Write your own Laravel authentication

Creating your own login and registration code is easier than you think

Laravel is awesome. One of the biggest benefits to me has always been getting “auth” (the ability to create user accounts) out of the box with zero setup required.

However with the release of Laravel 8, things have changed somewhat and the auth setup isn’t as straight forward as it used to be. The makers of Laravel have opted to force us down a path of using either “Livewire” or “Inertia”. I’m sure these are both great but if you’re like me and you don’t want forced into something then it may be time to write your own authentication.

This guide is written with the assumption that you have a fresh Laravel install ready to go and that you understand at least the basics of the Laravel framework.

To have users, we need a User model. Laravel gives us one out of the box, so let’s jump in and create a signup page. I recommend installing this great package that allows you to create views from the command line. Run the following command:

composer require sven/artisan-view --dev

You can now create a view with artisan:

php artisan make:view register --extends layouts.app --section content

The above command creates a view called “register” that extends “layouts.app” and contains the section “content”. It looks like this:

Now lets create our signup form. We’ll keep it basic here. Add the following code inside the “content” section:

@extends('layouts.app') 
@section('content')         
    <form class="" method="post" action="/register">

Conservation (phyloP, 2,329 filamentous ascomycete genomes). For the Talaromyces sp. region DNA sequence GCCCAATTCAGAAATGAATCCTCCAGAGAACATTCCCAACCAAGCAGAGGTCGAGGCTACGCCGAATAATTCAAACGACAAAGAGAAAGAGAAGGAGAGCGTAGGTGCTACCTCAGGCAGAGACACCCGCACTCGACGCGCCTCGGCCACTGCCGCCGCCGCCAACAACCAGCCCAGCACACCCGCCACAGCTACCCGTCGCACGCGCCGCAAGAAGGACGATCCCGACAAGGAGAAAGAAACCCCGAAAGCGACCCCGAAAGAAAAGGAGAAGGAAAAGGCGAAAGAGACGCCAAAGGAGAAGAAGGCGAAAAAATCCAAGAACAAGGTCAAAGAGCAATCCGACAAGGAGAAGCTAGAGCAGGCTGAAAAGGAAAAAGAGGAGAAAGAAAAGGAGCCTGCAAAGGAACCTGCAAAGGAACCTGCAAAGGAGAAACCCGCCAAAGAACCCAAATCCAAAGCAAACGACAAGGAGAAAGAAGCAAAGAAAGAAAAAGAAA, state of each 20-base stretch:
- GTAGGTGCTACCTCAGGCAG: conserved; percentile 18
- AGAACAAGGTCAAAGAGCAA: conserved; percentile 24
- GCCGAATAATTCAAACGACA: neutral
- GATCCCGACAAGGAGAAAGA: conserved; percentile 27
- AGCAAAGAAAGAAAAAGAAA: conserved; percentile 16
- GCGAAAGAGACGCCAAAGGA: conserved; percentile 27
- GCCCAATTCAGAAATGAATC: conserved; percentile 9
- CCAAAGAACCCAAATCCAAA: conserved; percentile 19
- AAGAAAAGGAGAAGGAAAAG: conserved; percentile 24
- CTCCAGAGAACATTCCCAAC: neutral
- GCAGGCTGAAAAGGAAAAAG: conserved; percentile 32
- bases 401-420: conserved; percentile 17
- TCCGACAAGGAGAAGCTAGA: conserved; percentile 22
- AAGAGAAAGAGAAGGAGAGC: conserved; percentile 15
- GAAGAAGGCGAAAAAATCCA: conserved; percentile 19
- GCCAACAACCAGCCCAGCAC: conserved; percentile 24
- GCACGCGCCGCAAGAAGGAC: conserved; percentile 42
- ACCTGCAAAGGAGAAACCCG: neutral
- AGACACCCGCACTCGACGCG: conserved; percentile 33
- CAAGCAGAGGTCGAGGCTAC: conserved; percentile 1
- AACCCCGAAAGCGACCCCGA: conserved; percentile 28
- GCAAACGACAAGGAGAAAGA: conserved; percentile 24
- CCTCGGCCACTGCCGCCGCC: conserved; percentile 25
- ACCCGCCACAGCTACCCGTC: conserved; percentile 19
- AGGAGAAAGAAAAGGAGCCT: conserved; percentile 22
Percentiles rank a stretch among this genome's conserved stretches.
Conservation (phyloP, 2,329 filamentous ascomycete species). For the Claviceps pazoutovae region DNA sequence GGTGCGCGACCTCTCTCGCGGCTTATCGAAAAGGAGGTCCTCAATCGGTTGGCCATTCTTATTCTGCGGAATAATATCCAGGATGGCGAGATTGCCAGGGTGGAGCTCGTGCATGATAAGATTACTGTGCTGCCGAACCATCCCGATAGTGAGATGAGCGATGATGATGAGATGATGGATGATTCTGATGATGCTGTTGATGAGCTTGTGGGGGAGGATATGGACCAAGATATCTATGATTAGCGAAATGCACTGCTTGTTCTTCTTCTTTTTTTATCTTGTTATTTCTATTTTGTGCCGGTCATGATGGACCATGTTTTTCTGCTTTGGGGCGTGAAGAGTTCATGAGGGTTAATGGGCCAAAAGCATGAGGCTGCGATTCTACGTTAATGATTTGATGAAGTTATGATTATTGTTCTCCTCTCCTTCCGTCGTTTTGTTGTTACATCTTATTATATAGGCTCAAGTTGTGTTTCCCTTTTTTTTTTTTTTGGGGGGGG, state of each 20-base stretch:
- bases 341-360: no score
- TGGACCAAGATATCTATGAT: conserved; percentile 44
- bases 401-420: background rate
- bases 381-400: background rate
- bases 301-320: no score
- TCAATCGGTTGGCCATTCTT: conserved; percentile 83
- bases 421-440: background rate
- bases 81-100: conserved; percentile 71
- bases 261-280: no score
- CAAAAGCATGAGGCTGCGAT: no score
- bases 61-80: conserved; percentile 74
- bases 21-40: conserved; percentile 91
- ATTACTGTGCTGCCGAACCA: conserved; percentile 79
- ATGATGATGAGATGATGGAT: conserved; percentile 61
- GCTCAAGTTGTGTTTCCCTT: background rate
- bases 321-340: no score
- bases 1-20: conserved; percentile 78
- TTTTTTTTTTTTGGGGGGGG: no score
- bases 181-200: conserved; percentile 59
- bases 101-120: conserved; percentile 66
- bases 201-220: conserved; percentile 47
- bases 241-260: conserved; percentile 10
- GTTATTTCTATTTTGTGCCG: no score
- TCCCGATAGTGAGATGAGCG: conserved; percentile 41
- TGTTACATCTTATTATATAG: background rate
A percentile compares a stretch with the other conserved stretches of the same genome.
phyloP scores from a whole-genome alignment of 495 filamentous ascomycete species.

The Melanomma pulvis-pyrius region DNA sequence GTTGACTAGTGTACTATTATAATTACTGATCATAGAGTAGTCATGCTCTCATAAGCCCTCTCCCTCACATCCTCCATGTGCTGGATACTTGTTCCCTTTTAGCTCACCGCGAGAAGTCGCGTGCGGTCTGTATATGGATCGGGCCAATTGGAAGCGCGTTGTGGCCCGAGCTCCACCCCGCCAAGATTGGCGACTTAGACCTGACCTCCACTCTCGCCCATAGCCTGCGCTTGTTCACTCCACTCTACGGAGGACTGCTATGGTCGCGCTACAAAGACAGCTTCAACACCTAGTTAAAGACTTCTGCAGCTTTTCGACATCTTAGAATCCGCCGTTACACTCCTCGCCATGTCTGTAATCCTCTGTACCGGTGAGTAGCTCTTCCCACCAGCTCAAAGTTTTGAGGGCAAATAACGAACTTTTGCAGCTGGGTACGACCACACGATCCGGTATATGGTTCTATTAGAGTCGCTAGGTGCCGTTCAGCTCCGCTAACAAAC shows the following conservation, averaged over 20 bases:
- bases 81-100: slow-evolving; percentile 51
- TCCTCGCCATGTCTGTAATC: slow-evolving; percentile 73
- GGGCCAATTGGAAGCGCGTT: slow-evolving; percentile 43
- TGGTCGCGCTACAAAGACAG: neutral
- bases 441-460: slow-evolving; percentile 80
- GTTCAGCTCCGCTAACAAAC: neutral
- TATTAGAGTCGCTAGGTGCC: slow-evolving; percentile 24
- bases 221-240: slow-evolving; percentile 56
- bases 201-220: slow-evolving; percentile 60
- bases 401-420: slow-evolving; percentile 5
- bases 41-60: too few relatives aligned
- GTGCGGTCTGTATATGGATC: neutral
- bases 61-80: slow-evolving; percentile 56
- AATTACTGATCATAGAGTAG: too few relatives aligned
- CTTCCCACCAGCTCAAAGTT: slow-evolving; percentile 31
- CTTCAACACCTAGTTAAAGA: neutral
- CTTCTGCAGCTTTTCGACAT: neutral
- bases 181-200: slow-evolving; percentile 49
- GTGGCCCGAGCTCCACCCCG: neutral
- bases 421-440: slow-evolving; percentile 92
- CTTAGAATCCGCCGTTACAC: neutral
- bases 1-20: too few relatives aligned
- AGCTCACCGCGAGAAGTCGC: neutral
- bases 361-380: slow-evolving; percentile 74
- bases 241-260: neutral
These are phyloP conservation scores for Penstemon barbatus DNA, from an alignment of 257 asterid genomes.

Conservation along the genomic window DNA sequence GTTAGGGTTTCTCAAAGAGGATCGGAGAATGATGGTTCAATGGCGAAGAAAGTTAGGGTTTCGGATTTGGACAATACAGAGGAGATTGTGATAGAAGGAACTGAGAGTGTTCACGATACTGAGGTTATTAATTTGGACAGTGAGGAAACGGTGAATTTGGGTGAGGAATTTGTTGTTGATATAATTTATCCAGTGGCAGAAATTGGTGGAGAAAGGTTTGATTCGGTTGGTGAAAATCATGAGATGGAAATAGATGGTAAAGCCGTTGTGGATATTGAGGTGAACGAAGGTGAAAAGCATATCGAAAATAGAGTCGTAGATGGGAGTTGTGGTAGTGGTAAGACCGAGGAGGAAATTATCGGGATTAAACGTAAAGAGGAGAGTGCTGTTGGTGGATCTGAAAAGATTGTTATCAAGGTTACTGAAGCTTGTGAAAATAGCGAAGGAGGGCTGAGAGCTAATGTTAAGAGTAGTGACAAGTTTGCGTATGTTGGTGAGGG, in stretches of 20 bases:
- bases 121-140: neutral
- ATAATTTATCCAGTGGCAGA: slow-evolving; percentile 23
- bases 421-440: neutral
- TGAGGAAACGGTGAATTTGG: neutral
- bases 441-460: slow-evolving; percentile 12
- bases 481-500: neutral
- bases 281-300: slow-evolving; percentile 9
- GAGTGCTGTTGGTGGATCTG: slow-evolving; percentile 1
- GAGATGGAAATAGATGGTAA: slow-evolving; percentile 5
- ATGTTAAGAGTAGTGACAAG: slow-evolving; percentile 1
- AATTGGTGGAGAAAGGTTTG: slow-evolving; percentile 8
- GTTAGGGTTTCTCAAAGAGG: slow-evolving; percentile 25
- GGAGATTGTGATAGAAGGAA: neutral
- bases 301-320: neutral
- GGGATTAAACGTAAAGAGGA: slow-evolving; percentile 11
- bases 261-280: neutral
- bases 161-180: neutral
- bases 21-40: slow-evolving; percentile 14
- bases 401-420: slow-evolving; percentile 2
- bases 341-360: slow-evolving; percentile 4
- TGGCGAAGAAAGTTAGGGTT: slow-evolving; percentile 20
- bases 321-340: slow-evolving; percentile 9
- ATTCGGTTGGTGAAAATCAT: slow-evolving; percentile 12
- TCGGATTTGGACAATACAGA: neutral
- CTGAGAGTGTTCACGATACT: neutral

@csrf
        <input type="text" name="email" class="" placeholder="" value="" id="">
        <input type="password" name="password" class="" placeholder="" value="" id="">
        <input type="submit" name="" class="" placeholder="" value="submit" id="">
    </form> 
@endsection

Your blade file should now look like this:

This form will take and email input, a password input and POST it to the route /register.

In order to process this information. We need a controller. Let’s make one:

php artisan make:controller RegisterController

We now have fresh controller that looks like this:

Let’s write the code that will catch the information from the signup form and create a user.

The first thing we need to do is create our function

public function register(Request $request)    {      }

We’re going to be creating a user so we need to make sure we also import the User model. Add this to your controller also:

use App\Models\User;

Your controller should now look like this:

Now it’s time to catch that POST data (the email and password) and create a user.

$user = new User(); $user->email = $request->email; $user->password = Hash::make($request->password); $user->save();

There are a few things to note here.

  1. We’re catching the data from the signup for using the $request variable. Anything you pass from a form via POST will arrive “inside” this variable. To get to each individual bit of data you use whatever value you gave the “name” attribute in the signup form, eg $request->email gives you the email address that was entered.